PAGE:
Northern Virginia’s regional parks authority is proposing to add a new “lazy river,” dog park and community park to the Cameron Run site in exchange for a 40-year lease. Above, Connor Maguder, 24, loads up with tubes in June 2016 to float at the Great Waves Waterpark in Alexandria. (Linda Davidson/The Washington Post)

Northern Virginia’s regional parks authority, which last year faced the potential loss of the highly popular Great Waves Waterpark when Alexandria officials considered not renewing its land lease, is offering to add a new “lazy river,” dog park and community park there in exchange for a 40-year lease.

Paul Gilbert, executive director of Nova Parks, as the authority is known, proposed $7.5 million in improvements at the Cameron Run site in a letter Thursday to the City Council.

“This offers a lot of new users and benefits and long-term investment, and at no cost to the city,” except for the long-term lease, Gilbert said in an interview. “Right now, it’s a great park for the general public and you don’t have to be a member of a league or a team to use it. You can just show up.”

Council members last summer objected to Nova Parks’ previous lease-extension proposal, which the parks authority had tied to the purchase of a historic house in Old Town. The city ended up buying the historic house, using grants from the state’s land conservation foundation, the Virginia Outdoors Foundation and the homeowner.

But the fate of the water park’s lease was unresolved as the city sought public input about the best use of the 26-acre, southwest Alexandria site.

The park authority’s proposal spells out the addition of a “lazy river” pool north of the existing water park entrance, a neighborhood “pocket park” to be built on the east side of the man-made lake, a fenced dog park next to the existing animal shelter, trail additions and improvements and a reconfiguration to the existing parking lot to add more spaces. Within 15 years after those changes are made, the authority said it would redevelop the water play area next to the wave pool. The only existing feature to be removed would be one of the two picnic shelters, Gilbert said.

Mayor Allison Silberberg (D) was reluctant to immediately respond to the proposal, noting that a consultant has been organizing and compiling ideas from the public. That summary will go to the local parks and recreation advisory commission in June or July, along with the proposal by Nova Parks. The commission’s recommendation will go to the council in September.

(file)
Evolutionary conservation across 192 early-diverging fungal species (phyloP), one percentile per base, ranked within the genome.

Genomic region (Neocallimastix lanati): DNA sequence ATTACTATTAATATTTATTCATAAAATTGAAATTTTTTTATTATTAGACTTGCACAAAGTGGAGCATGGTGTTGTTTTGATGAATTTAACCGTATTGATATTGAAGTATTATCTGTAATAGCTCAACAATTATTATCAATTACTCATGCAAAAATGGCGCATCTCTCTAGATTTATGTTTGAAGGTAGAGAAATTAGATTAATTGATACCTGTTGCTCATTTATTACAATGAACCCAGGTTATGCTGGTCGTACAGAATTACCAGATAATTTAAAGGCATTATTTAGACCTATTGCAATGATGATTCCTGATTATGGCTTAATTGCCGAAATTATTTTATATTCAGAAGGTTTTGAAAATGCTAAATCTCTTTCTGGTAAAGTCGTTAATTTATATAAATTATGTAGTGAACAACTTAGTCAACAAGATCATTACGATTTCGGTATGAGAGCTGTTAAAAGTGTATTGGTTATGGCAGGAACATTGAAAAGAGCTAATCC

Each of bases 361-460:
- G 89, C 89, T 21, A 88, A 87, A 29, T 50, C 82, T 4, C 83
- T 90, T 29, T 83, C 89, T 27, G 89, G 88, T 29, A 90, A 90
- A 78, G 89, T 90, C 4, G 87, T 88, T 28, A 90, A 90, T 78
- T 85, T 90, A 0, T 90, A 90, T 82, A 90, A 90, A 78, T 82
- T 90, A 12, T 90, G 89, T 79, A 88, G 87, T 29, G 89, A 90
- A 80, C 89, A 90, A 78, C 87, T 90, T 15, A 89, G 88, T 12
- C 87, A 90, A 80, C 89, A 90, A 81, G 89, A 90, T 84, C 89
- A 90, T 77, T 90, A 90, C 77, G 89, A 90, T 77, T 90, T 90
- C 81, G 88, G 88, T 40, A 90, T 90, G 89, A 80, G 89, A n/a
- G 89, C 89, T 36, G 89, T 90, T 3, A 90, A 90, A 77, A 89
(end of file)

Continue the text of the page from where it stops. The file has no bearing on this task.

“It’s an important discussion and it’s ongoing,” Silberberg said. “I want to read through the consultant’s report and hear from the community and the parks department, and consult with colleagues.”

Last year, soccer advocates called for more ballfields, which could be used nearly year-round.

The water park is open only during the summer, drawing about 105,000 people per season. Another 49,000 use the batting cages and 10,000 play mini-golf there throughout the year; uncounted numbers of people fish in the man-made lake and use picnic areas. Great Waves is the authority’s third-biggest revenue-generating site, Gilbert said.

Nova Parks is funded by three cities and three counties, at $4.43 per resident, and anyone from the counties of Fairfax, Arlington and Loudoun, and the cities of Alexandria, Falls Church and Fairfax can use any park. Cameron Run Regional Park users also pay a sliding-rate fee to use the park, with 1,000 free tickets available for youths. In 2015, the entire park netted $506,000 for the nonprofit Nova Parks, money which pays for less-popular sites such as Alexandria’s historic Carlyle House. The city leases the park authority the land for a nominal sum; Gilbert said that since the water park was established, the park authority has invested $10.5 million into the property.

The park authority’s current lease with the city expires in 2021, but if the new proposal wins the council’s favor, it would be canceled and a new 40-year lease would start this year.